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dc.contributor.authorRayner, K.-
dc.contributor.authorLiversedge, S.P.-
dc.contributor.authorWhite, Sarah J.-
dc.contributor.authorVergilino-Perez, D.-
dc.identifier.citationPsychological Science, 2003, 14 (4), pp. 385-388en_GB
dc.description.abstractParticipants read sentences containing high- or low-frequency target words under normal reading conditions or disappearing-text conditions (in which the word that was fixated disappeared after 60 ms). Even though the fixated word had disappeared after 60 ms, there was still a robust frequency effect wherein readers fixated longer on low-frequency words than on high-frequency words. Thus, the results are consistent with cognitive-control models of eye movement control and inconsistent with visual/oculomotor-control models. Although the uptake of visual information is clearly important for reading, it is the cognitive processes associated with understanding the fixated words that drive the eyes through the text.-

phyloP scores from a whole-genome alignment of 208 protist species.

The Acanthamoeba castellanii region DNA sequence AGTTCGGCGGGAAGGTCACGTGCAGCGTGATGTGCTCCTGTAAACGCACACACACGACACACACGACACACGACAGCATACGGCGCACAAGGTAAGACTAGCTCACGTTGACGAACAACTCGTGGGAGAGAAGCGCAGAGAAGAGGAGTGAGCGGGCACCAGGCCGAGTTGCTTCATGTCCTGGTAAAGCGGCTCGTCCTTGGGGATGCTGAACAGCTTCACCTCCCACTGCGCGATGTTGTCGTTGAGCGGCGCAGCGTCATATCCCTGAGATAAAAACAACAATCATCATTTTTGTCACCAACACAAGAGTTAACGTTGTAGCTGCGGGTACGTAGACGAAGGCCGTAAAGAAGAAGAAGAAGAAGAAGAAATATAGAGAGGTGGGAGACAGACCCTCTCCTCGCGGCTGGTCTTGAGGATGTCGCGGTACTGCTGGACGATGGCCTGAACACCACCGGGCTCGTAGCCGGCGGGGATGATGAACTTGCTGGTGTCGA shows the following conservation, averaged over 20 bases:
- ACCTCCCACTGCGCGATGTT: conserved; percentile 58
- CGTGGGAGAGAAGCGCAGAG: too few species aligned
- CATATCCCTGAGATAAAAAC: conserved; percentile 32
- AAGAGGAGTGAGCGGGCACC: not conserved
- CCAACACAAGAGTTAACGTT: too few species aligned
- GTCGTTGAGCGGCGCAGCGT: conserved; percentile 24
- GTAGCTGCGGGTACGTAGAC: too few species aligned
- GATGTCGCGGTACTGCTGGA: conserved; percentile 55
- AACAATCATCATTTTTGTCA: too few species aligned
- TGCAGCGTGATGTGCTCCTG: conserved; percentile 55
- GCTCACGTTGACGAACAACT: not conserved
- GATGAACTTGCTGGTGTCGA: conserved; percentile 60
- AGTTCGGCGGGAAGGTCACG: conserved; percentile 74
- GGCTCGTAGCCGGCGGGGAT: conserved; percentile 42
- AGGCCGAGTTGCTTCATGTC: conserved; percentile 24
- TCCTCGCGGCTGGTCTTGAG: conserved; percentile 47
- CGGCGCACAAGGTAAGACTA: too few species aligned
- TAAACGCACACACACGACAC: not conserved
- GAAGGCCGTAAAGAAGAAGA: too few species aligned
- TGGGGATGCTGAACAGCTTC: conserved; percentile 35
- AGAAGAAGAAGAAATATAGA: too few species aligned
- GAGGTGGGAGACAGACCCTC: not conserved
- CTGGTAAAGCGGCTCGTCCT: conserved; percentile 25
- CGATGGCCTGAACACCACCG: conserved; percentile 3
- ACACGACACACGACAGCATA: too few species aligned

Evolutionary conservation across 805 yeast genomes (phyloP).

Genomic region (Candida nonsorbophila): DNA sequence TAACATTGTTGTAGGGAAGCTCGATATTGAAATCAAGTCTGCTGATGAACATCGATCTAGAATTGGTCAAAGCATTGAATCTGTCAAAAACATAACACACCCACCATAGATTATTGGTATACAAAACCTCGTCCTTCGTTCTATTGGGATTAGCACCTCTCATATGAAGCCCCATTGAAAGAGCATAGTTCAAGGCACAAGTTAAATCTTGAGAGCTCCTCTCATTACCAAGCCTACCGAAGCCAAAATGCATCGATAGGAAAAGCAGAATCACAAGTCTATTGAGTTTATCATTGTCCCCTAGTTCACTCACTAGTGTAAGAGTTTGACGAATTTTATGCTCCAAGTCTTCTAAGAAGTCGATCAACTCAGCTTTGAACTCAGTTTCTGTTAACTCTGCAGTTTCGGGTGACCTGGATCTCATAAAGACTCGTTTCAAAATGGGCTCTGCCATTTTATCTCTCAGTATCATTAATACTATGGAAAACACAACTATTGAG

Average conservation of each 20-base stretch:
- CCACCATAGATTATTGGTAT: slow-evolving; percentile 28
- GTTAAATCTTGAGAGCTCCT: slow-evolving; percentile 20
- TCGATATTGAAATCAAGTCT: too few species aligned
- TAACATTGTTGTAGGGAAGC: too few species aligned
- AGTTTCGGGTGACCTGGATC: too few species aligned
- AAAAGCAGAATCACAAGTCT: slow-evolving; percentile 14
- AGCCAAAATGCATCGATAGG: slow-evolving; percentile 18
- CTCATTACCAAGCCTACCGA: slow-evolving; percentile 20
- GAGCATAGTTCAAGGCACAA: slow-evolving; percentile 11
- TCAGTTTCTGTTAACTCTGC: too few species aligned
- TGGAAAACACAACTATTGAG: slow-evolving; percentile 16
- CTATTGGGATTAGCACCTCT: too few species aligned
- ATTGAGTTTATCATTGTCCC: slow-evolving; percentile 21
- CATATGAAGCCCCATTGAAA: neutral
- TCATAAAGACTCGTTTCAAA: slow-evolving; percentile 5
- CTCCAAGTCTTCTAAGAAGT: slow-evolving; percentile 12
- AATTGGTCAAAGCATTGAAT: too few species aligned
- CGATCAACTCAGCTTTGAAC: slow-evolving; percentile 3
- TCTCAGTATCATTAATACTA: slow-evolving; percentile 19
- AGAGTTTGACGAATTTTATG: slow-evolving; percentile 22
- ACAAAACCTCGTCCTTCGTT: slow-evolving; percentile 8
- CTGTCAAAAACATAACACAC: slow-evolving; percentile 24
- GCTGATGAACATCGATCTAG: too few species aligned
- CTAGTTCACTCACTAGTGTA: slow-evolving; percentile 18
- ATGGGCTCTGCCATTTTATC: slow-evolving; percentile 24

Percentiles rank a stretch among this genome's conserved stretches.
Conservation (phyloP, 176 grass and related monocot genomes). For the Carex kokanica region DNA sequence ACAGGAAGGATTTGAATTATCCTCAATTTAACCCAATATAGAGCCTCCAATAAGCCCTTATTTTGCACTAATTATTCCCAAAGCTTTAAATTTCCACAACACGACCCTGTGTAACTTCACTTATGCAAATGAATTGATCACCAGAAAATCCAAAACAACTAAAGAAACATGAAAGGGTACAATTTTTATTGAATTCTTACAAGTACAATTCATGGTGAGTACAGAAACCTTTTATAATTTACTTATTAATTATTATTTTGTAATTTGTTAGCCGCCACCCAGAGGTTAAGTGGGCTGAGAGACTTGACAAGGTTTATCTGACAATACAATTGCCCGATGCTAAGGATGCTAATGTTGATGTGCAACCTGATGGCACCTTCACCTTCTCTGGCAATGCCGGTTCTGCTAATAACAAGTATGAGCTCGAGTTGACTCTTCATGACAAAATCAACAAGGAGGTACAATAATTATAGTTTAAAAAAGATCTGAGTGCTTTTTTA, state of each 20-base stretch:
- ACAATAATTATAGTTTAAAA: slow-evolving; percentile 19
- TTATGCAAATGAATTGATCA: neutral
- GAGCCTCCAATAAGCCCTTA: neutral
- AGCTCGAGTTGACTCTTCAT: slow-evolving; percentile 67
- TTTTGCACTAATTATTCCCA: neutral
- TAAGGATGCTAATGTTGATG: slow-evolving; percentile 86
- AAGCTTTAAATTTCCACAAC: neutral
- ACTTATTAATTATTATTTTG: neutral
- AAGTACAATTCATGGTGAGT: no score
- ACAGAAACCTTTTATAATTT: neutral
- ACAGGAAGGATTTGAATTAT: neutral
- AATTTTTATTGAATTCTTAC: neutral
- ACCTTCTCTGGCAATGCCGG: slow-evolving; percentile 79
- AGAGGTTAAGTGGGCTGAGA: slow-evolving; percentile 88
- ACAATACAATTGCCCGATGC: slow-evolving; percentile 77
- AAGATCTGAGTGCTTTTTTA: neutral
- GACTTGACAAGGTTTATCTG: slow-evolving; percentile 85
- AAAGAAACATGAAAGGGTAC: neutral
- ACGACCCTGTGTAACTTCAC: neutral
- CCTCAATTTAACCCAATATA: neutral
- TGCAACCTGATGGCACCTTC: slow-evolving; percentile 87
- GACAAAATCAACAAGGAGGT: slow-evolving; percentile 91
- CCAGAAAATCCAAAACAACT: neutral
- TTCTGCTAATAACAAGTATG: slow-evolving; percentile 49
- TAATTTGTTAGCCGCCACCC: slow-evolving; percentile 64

dc.rights© 2003 American Psychological Society. Deposited with reference to the publisher’s archiving policy available on the SHERPA/RoMEO website.-
dc.titleReading disappearing text: Cognitive control of eye movementsen_GB
dc.description.statusPeer reviewed-
dc.description.versionPost print-
dc.relation.raeRAE 2007-
Appears in Collections:Published Articles, School of Psychology

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